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  • Cabernet Sauvignon was a chance occurrence Cabernet Sauvignon is a favorite among wine clubs, even with Bennett Kireker. His New York wine club reviews everything from Pinot Noirs to Cabernet Sauvignons. Believe it or not, the Cabernet Sauvignon was a happy accident that happened around the 17th century, turning out to be a cross between the Cabernet Franc and the Sauvignon Blanc. To this day, no one knows how the chance crossing happened or who may have instigated it, which should give wine drinkers something to ponder on as they enjoy a glass.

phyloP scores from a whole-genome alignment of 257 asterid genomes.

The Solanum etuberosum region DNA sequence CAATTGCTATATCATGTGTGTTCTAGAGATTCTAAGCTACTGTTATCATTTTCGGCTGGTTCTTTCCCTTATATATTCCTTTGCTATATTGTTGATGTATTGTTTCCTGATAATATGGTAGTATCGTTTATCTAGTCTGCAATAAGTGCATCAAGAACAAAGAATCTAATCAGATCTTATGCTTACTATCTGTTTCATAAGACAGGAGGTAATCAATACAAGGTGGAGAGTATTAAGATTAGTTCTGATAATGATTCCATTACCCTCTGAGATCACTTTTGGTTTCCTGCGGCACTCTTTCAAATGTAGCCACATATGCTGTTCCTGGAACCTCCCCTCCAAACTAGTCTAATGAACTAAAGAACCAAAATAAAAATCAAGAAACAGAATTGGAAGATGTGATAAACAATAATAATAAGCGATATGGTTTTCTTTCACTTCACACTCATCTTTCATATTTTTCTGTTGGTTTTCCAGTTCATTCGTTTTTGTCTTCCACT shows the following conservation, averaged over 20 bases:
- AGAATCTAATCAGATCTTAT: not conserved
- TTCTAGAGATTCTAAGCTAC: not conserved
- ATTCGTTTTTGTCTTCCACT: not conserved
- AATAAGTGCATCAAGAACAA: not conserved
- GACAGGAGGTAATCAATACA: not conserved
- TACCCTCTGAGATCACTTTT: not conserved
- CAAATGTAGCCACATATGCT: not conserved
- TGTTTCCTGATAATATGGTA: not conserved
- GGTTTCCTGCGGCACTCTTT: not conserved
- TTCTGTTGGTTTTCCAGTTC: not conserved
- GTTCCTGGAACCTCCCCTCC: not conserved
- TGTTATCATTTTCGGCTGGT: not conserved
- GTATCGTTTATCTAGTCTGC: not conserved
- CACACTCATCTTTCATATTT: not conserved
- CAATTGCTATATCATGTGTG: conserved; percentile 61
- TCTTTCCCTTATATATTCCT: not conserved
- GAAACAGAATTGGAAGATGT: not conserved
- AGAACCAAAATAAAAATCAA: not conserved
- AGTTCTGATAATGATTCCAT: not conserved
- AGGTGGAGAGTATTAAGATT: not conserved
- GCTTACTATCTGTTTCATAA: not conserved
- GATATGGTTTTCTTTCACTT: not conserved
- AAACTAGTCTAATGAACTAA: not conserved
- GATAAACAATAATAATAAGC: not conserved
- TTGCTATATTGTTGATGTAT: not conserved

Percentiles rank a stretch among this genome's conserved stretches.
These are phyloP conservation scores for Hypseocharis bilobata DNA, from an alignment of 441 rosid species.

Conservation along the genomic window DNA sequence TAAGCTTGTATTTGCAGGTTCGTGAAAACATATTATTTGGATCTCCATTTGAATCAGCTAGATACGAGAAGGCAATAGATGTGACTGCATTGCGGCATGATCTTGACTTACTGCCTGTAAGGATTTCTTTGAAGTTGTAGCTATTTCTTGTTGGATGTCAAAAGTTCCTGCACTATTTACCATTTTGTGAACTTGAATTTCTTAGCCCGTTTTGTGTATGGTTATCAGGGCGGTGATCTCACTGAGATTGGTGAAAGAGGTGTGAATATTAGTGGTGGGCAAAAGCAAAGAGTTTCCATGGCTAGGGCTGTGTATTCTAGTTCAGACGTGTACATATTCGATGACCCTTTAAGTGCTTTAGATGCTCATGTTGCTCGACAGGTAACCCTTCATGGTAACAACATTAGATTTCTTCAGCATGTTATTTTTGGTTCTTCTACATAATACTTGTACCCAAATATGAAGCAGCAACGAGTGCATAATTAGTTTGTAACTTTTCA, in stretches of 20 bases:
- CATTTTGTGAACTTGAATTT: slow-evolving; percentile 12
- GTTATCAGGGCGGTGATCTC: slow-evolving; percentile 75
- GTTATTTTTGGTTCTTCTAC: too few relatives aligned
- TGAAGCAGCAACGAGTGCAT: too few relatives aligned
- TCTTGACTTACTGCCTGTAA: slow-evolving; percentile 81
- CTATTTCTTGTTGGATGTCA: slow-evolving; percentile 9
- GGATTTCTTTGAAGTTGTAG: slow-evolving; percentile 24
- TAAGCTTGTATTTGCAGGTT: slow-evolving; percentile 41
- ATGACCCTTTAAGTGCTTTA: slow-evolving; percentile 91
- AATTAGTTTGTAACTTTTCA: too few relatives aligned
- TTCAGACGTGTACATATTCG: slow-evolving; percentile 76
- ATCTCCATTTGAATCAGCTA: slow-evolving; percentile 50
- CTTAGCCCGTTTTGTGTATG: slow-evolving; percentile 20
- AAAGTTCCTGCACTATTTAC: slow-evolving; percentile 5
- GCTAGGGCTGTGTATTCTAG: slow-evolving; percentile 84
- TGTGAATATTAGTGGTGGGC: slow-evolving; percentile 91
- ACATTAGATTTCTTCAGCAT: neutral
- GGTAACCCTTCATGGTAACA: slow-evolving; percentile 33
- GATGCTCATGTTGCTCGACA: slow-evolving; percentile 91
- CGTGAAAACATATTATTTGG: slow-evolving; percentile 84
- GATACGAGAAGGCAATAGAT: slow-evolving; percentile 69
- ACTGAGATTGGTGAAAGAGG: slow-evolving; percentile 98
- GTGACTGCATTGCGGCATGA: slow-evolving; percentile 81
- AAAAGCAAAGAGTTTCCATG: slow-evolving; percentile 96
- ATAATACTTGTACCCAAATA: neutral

•  Malbec has its roots in FranceMalbec has become synonymous with South America, but this purple grape variety originated in France. One reason why Malbec never took off in France is because it was not pest-resistant. What France lost was South America’s gain however. For instance, in Argentina, Malbec has become the national variety. Malbec is another favorite of Bennett J. Kireker.
  •  Not all wines are meant to be aged – It’s a common misconception among beginners that all wines are supposed to be aged. However, only few wines are meant to sit for years, and even then, it’s only for a span of five years. This also means to say that not all wines taste better with age, and these should be consumed immediately.

For any questions about wine, feel free to ask Bennett Kireker, or better yet, join his wine club in New York.

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Bennett Kireker: Best Wines for the Summer